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Jason Papin University of Virginia

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Dr. Jason A. Papin is an Assistant Professor in the Department of Biomedical Engineering at the University of Virginia. He received B.S., M.S., and Ph.D. degrees in Bioengineering at the University of California, San Diego. Dr. Papin has developed and taught an undergraduate course in Numerical Methods and Biological Modeling and a graduate course in Computational Systems Biology in collaboration with Dr. Peirce-Cottler. His research interests include systems biology in infectious disease and cancer.

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Shayn Peirce-Cottler University of Virginia

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Dr. Shayn Peirce-Cottler is an Assistant Professor in the Department of Biomedical Engineering at the University of Virginia. She received a B.S. in Biomedical Engineering at The Johns Hopkins University and a Ph.D. in Biomedical Engineering at the University of Virginia. Dr. Peirce-Cottler's teaching activities have focused on developing and teaching the undergraduate Capstone Design course in the BME department at the University of Virginia, and her research is focused on using in vivo and computational models to elucidate the mechanisms of vascular differentiation and the efficacy of stem cell-based therapies for wound repair.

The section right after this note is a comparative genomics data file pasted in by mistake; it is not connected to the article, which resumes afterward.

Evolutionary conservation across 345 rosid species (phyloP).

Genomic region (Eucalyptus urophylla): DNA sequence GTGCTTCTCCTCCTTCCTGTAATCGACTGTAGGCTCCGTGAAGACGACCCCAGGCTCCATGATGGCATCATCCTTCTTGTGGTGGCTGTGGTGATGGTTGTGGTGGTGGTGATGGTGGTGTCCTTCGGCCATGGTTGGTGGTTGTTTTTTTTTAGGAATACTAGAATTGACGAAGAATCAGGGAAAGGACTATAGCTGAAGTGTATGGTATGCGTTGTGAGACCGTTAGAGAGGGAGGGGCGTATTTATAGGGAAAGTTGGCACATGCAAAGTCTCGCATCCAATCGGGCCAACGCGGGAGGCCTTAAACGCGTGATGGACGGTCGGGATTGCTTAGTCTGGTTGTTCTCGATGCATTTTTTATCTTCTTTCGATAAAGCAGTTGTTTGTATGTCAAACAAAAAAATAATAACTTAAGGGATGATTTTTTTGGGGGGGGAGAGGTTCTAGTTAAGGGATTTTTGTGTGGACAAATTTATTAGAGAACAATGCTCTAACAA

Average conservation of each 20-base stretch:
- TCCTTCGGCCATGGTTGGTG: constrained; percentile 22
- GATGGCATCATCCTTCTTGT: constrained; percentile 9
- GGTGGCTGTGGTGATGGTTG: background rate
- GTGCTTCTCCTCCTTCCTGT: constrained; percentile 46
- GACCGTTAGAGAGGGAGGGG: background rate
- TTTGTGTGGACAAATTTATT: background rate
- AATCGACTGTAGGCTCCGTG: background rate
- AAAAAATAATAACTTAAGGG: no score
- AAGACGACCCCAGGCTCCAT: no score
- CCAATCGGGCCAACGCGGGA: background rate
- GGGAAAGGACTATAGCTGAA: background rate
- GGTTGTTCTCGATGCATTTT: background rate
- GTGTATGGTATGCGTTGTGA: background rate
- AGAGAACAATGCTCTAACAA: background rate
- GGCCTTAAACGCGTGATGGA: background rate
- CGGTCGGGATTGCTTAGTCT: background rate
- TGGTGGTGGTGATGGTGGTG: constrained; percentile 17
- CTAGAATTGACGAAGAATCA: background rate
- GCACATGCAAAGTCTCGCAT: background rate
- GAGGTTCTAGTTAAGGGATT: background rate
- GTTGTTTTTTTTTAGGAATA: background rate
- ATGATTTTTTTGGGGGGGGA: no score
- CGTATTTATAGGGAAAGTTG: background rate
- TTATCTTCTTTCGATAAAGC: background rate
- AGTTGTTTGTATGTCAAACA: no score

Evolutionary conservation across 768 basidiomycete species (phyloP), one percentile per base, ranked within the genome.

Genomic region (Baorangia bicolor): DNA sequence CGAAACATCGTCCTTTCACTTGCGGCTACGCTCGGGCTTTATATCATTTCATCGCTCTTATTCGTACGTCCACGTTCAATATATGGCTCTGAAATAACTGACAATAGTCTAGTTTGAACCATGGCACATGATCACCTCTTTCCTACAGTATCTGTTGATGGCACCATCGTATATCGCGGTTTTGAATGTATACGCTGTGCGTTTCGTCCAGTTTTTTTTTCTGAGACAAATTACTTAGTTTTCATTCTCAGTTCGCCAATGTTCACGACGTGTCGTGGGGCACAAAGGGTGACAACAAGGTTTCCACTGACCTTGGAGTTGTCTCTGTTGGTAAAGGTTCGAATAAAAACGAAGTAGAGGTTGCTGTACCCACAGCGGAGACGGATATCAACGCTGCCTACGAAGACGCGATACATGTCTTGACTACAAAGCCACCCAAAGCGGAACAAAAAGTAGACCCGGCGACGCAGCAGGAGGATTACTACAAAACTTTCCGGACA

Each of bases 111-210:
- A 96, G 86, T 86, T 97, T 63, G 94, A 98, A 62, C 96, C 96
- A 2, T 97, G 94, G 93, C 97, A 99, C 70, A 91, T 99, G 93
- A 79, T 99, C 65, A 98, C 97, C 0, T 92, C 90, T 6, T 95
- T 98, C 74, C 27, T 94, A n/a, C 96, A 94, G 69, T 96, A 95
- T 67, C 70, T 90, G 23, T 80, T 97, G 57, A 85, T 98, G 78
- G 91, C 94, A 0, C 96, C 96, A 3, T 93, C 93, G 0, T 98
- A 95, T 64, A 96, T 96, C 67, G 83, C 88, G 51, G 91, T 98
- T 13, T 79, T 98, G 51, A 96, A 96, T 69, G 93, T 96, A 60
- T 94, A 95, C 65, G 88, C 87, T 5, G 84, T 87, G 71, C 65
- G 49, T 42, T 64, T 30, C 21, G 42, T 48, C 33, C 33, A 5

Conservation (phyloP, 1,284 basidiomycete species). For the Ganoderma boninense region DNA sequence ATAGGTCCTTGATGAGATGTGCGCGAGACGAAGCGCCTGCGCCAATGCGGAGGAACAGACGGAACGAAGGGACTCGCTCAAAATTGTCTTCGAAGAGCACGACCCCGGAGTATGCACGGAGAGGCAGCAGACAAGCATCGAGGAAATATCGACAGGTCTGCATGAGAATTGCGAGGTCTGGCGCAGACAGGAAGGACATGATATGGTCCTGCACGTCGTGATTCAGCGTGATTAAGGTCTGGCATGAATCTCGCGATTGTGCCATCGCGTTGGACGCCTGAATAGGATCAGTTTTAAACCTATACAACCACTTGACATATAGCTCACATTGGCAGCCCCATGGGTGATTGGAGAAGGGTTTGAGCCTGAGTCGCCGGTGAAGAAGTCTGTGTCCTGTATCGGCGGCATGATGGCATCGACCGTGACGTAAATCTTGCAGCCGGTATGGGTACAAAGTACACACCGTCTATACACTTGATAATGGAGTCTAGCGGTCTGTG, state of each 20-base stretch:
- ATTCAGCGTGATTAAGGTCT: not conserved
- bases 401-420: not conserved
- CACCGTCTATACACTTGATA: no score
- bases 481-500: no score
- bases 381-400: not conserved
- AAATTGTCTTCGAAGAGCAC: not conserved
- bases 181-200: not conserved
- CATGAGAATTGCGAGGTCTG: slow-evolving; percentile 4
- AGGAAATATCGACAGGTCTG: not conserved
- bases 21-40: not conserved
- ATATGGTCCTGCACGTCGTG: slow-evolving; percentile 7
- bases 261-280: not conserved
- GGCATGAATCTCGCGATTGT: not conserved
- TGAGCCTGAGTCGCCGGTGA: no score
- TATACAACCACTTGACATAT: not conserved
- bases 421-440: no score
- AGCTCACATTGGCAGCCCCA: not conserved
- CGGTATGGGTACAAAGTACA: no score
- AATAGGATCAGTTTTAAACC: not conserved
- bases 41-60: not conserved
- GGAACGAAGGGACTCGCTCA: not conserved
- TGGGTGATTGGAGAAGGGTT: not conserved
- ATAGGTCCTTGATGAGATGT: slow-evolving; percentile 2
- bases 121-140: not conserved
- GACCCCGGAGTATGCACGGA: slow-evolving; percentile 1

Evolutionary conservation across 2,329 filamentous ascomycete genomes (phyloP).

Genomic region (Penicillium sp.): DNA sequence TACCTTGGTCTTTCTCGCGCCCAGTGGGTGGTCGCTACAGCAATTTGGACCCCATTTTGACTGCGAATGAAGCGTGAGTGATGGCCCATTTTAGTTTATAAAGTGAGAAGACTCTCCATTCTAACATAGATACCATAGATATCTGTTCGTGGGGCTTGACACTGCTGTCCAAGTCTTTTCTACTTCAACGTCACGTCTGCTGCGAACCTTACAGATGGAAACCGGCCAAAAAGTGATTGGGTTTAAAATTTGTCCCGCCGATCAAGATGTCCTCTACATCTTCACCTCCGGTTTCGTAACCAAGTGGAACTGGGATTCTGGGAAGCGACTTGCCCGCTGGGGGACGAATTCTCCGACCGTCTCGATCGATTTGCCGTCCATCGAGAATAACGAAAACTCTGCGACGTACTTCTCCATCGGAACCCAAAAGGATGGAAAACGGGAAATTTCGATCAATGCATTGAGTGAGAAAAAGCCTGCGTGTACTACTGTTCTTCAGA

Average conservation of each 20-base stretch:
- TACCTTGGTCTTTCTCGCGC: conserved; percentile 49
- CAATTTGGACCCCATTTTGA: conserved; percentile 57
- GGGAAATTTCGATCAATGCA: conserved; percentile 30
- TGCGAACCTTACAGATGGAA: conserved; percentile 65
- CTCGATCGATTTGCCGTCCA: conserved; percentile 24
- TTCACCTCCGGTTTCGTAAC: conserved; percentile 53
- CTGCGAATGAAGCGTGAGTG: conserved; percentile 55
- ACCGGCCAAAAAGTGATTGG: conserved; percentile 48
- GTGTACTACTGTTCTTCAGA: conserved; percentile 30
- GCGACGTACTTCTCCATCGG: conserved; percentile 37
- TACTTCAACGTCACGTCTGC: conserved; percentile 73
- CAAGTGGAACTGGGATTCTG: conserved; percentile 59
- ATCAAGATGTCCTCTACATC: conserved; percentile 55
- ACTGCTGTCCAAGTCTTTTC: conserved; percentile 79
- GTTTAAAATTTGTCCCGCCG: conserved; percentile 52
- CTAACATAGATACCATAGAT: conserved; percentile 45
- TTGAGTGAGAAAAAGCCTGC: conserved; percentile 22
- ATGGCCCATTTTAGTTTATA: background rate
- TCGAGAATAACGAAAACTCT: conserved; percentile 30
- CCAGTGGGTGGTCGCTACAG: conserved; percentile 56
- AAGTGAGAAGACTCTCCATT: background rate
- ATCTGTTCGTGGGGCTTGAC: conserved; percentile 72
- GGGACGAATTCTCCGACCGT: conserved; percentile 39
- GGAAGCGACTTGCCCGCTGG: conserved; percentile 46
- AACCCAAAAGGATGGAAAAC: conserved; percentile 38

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Abstract
NOTE: The first page of text has been automatically extracted and included below in lieu of an abstract

Development and Assessment of a Novel Systems Bioengineering Course Integrating Modeling and Experimentation

Abstract